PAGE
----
At the same time, Ministers of Health are broadly truthful when they say that for cases diagnosed as urgent or critical the waiting list, practically speaking, does not exist. This is far from disproving the function and necessity of the waiting list as a rationing device. For one thing, ‘urgent’ and even ‘critical’ are not objective magnitudes; on the contrary, they are assessments that have already taken the volume of supply into account. In any case, there is no clear-cut dividing line between the ‘urgent’ cases, seen or treated at once, and the ‘non-urgent’ cases on the waiting list— or, as the case may be, not on the waiting list at all. The latter are squeezed down— or off— by the former. To point to the fact that no ‘urgent’ case goes untreated as evidence that supply and demand can be brought into balance without rationing is like arguing in a famine that because nobody dies of starvation, there need have been no rationing system.


In the last resort the waiting list, or the queue in the general practitioner’s surgery, is one aspect of rationing by quality. In the days of the reform of the poor law and abolition of outdoor relief for the able-bodied, this used to be known as the principle of ‘lesser eligibility’. What are called the ‘deficiencies’ of the National Health Service— the large number of patients per general practitioner, the age and quality of many of the hospital buildings, and so on —are not deficiencies in the literal sense of the word, that the service falls short to a measurable extent of an objectively definable standard. They are those consequences of the quantity and quality of medical care being purchased by the state that help to equate the demand with the supply. The supply of medical care of all kinds through the National Health Service is rationed by forcing the potential consumer to choose between accepting the quality and quantity offered or declining the care offered. If he declines the care offered, he can either renounce or defer treatment altogether or he can endeavour to purchase it outside the National Health Service.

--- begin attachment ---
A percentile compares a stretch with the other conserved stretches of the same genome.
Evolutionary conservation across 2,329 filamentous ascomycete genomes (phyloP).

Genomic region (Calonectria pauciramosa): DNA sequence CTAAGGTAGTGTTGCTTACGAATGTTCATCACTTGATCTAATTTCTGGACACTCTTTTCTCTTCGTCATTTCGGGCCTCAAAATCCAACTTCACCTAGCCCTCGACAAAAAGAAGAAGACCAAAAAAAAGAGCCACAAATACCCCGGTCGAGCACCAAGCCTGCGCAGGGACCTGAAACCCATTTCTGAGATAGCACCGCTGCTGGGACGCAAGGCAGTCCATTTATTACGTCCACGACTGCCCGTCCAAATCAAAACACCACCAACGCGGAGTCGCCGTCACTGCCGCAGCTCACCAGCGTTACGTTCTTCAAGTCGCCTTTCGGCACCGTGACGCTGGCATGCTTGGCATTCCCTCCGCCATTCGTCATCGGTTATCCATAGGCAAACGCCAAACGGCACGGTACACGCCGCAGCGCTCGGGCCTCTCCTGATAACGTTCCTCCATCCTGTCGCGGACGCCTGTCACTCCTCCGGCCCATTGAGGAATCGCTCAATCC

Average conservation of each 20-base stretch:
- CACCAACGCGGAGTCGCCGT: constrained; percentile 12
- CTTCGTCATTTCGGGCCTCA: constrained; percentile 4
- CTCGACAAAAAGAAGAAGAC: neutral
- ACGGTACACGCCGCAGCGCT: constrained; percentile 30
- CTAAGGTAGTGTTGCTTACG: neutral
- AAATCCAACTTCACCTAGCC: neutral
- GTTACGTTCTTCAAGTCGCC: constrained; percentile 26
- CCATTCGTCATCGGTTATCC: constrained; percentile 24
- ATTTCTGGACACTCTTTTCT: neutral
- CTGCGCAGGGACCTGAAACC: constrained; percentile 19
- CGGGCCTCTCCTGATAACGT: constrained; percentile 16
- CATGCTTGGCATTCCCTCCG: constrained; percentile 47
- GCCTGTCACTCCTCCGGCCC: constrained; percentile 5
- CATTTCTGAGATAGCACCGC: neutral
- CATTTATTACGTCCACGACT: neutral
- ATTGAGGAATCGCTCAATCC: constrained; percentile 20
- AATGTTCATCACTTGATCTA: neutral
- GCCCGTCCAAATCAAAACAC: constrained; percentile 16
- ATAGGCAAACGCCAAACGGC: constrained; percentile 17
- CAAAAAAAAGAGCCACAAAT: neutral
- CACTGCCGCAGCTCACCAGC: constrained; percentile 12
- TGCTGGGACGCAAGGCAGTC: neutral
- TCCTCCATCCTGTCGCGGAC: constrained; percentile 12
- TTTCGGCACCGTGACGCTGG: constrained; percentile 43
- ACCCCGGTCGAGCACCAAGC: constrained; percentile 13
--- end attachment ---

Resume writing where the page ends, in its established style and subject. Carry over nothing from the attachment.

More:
This is why it is absurd to declaim against a ‘double standard’ of medical care, inside and outside the National Health Service respectively. The standard inside is that which balances demand with the amount supplied by the state; the standard outside is that at which the supply and demand for medical care balance in the market, given the existence of the National Health Service. The standard in question is not necessarily one of purely medical treatment, if indeed the purely medical aspect of care can be divorced from the others. For example, it may well be that a patient acutely ill or gravely injured may be treated as skilfully, efficiently and safely in a National Health Service hospital as in an expensive private hospital or ‘nursing home— often, I would guess, more so. But the paradox is capable of rational explanation. The ancillary aspects of medical care— amenity, privacy, attention in convalescence, a degree of freedom, choice and individual self-assertion—may be valued no less than the essentials that affect life and limb. Indeed, they are sometimes valued more highly, surprising though that may seem. There can also be an element of pride, prejudice, snobbery— call it what you will— that values the identical article more highly when it is purchased than when it is received gratis.